Commentary: USPS changes inconvenient, devastating

By Gerald Cohen

It doesn’t take a genius to connect the dots. The president is lagging dramatically in the polls against his presumptive Democratic challenger. A pandemic is tanking the economy, contributing to the uptick in the president’s unfavorability ratings and jeopardizing turnout in the November elections. What to do if you’re Donald Trump and clinging desperately to your reelection hopes?

One option, which seemed unthinkable even a year ago, is to challenge the results and cast doubt on the legitimacy of the upcoming national election.

The pandemic will encourage unprecedented numbers of voters to vote by mail. Some estimates suggest as many as 70% of votes will be cast by mail. So, without any evidence, the president is repeatedly trashing voting by mail, calling it a fraudulent and rigged system.

And to ensure that voting by mail does indeed fail, he’s doing everything in his power to disrupt the timely delivery of mail-in ballots and the financial viability of the U.S. Postal Service.

The Postal Service is currently operating with a $14 billion deficit. Many of its current problems could have been predicted — the rise of digital media, a decades-long plan by conservatives in Congress to privatize its services, and the consequent failure of Congress to adequately fund the post office.

With COVID-19 threatening to inflict a final financial blow, a bipartisan agreement in the Senate sought to throw the post office a $13 billion life preserver. But Trump, who, in April, said, “The Postal Service is a joke,” threatened to veto $2 trillion in COVID-19 aid if it included any grants to the post office. What he’s put in play instead is transparently a coup of the post office.

In May, he appointed Louis DeJoy, a political operative who has donated $1.2 million to the Trump campaign, to the post of postmaster general. DeJoy is the first appointee in 50 years with no Postal Service experience. Financial disclosure forms show that he and his wife own between $30.1 million and $75.3 million in assets in competitors or contractors to the post office.

Under the guise of making the operation more cost-effective, DeJoy eliminated overtime for all carriers, handlers and drivers. Overtime accounts for about 20% of postal workers’ wages. DeJoy’s internal memo to postal workers said: “If the plants run late, they will keep the mail for the next day. If we cannot deliver all the mail due to call-offs or shortage of people, and you have no other help, the mail will not go out.”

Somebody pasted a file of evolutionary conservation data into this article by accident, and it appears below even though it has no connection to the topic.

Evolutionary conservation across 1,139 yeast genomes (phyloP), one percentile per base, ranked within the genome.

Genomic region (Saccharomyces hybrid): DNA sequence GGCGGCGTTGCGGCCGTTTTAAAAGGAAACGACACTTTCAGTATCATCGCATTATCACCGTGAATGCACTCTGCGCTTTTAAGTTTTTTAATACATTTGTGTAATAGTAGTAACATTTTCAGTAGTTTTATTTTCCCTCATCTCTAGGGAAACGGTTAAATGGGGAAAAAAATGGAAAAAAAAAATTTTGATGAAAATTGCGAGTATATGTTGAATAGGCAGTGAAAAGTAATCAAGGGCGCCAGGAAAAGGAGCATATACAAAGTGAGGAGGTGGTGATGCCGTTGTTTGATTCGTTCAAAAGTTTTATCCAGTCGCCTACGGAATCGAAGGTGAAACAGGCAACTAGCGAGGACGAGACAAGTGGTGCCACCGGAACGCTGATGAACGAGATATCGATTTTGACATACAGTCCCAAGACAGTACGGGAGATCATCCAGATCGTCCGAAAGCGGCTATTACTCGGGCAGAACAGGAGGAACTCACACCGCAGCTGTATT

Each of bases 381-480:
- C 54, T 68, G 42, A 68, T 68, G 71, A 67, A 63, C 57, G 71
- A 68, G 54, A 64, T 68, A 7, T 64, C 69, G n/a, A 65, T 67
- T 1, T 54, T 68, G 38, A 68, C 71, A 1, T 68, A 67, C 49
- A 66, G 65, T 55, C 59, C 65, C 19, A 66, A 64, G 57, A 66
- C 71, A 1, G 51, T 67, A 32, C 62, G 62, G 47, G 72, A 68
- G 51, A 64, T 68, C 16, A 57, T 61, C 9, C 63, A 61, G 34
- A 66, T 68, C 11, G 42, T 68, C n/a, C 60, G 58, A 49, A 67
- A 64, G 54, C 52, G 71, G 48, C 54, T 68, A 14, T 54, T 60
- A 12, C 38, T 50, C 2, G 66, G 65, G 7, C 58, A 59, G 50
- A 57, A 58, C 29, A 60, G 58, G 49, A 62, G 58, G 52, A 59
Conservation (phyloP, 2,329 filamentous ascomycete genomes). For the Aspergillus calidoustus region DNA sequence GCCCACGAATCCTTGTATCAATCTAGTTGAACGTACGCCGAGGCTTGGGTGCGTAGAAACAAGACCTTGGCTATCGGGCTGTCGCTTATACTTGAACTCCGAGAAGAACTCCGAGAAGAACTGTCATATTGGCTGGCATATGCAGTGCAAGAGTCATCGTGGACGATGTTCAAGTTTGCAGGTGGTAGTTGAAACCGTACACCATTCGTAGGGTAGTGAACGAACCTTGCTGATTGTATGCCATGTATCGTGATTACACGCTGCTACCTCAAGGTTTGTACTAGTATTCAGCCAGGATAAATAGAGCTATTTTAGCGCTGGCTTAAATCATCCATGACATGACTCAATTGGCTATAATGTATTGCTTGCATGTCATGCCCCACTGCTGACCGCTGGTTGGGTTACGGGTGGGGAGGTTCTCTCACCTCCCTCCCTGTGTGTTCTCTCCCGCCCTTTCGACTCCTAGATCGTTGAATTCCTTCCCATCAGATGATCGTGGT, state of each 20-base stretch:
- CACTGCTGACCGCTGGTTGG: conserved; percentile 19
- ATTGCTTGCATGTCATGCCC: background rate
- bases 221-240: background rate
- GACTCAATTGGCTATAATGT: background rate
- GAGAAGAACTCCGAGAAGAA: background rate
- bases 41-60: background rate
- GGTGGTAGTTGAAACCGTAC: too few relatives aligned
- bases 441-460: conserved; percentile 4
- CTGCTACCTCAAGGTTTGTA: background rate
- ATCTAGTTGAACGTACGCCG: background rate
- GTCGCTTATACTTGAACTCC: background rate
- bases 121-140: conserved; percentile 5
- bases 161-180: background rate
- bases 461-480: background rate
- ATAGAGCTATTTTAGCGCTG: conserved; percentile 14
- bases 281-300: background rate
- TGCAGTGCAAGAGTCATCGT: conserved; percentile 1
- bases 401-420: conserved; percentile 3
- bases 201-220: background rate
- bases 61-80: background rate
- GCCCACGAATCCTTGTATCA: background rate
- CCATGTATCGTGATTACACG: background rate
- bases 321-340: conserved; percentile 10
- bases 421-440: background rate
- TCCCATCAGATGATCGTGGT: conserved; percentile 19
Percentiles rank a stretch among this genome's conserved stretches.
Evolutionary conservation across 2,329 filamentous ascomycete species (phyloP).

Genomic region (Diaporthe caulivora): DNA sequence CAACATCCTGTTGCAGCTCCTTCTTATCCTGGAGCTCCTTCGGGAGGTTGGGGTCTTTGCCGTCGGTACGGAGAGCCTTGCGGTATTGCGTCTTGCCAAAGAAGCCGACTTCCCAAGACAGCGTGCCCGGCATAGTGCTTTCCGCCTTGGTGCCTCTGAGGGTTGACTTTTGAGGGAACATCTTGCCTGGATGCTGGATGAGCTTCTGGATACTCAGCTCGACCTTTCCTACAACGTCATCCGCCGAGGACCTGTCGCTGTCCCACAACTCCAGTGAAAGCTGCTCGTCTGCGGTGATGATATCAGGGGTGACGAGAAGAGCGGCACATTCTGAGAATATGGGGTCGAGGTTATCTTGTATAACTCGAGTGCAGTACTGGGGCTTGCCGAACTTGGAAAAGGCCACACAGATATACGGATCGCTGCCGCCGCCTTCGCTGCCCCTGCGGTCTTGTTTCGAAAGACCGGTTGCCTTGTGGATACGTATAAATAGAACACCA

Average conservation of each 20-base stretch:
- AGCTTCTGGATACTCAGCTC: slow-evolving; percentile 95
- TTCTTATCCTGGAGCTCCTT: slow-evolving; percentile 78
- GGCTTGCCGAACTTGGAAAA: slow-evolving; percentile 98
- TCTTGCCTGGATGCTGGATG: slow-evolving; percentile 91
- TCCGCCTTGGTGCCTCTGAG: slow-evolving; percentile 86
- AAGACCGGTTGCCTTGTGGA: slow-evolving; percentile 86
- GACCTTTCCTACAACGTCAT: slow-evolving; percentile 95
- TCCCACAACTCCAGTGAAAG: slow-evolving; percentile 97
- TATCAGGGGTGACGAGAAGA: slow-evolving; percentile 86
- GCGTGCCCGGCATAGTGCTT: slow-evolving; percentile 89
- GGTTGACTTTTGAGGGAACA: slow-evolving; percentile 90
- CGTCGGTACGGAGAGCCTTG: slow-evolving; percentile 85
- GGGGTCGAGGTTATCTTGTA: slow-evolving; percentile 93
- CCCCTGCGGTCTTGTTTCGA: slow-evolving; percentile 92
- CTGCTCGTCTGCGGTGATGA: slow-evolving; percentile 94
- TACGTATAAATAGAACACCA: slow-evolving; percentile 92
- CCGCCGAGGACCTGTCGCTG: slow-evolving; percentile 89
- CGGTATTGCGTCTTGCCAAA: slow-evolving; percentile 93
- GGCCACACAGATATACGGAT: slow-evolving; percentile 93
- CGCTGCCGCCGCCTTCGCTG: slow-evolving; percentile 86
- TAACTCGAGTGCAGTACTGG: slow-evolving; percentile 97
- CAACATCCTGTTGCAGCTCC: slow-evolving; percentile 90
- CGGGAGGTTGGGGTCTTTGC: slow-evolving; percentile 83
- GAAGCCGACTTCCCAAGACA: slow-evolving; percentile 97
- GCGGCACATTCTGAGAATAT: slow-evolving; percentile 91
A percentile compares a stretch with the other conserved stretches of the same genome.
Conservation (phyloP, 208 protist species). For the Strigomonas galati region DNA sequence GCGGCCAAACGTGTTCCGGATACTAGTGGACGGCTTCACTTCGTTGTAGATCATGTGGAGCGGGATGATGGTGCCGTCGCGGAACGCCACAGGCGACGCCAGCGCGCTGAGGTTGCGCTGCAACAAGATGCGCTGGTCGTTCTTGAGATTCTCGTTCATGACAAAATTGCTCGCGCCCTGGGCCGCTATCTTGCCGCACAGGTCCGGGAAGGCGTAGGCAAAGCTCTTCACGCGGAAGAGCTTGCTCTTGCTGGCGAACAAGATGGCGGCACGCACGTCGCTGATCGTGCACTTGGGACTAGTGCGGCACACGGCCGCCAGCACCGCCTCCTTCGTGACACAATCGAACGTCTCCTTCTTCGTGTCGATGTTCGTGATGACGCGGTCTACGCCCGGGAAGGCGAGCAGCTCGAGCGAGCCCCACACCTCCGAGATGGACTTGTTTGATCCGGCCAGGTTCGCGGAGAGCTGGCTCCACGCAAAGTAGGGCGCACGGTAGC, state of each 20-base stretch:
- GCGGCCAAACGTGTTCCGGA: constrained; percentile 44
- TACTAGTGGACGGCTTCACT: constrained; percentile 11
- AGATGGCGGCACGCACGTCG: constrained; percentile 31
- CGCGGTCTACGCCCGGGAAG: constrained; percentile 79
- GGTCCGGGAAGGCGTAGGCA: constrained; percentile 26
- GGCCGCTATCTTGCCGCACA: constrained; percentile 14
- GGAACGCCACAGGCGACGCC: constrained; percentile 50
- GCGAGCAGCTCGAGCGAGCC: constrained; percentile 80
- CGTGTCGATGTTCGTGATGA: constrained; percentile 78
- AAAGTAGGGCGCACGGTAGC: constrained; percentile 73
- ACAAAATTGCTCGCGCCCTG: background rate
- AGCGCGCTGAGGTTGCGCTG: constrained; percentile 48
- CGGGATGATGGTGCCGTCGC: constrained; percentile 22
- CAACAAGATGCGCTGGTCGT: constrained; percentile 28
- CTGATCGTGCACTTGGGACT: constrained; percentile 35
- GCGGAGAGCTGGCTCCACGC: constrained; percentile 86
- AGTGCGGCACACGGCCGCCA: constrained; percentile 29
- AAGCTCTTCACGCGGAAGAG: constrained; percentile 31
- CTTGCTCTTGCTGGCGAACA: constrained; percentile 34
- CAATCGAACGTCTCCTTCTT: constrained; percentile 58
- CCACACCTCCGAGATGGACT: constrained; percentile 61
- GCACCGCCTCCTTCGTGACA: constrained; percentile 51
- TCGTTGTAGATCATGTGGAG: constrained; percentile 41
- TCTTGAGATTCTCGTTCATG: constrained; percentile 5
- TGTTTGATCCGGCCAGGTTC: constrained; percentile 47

DeJoy also directed that the small trucks carriers use to deliver mail will not be able to return to the post office to pick up the day’s remaining mail. That means mail that was scheduled for delivery will have to wait another day or longer as the piles of undelivered mail accumulate. He also has imposed a hiring freeze.

And recently DeJoy announced a shake-up in the top ranks of the organization. In what some critics are calling a “Friday night massacre,” he removed or reassigned 23 executives.

In the final days of July, Trump finally authorized Treasury Secretary Steven Mnuchin to loan, not grant, the Postal Service $10 million in emergency coronavirus funds, but with many strings attached. It required the Postal Service to hand over to the Treasury proprietary information on its 10 largest contractors, including service agreements or contracts with high-volume third-party shippers, such as Amazon. The Postal Service also must provide Treasury with monthly and quarterly financial and volume reports. More recently, DeJoy announced personnel changes in senior Postal Service management.

These and other provisions that were applied to the loan have given Treasury unprecedented control of the daily operations of an institution that until recently was seen as an independent, nonpartisan agency.

So, where is this all headed?

You most certainly can expect delivery delays of letters and packages. For seniors, the consequences will be particularly onerous. About 60% of Delaware’s population is 65 or older. Many rely on the Postal Service to deliver prescriptions and other necessities. Delays are already occurring in some parts of the country, including Delaware.

Reductions in employment opportunities also can be expected. The Postal Service has historically provided an avenue toward middle-class stability for veterans, immigrants and rural migrants. The Postal Service for many years has been the nation’s largest employer of African Americans. In Delaware, 60% or more of postal workers are Black, according to the Pew Research Center.

But perhaps most frightening in the short term will be the potential interference in the November election. Five states already have universal mail-in voting, and none has reported any problems with fraud. In Utah, Republican Lt. Gov. Spencer Cox has noted a doubling in turnout from 2016 to the state’s most recent primary. He also says mail-in voting gives people an opportunity to study the ballot and become more informed on the candidates.

The expected increase in turnout is what has Donald Trump most worried. With the polls not looking so good for the incumbent, he and his party have engaged in a number of schemes to suppress turnout, and this is but the latest and most obvious.

The dots are connecting, and the result promises to be not only inconvenient, but devastating to our most cherished democratic right — free, inclusive and fair elections.

Gerald Cohen is a communications consultant and former senior associate dean of strategic communications at Princeton University. He is a member of the Progressive Democrats of Sussex County and lives in Lewes.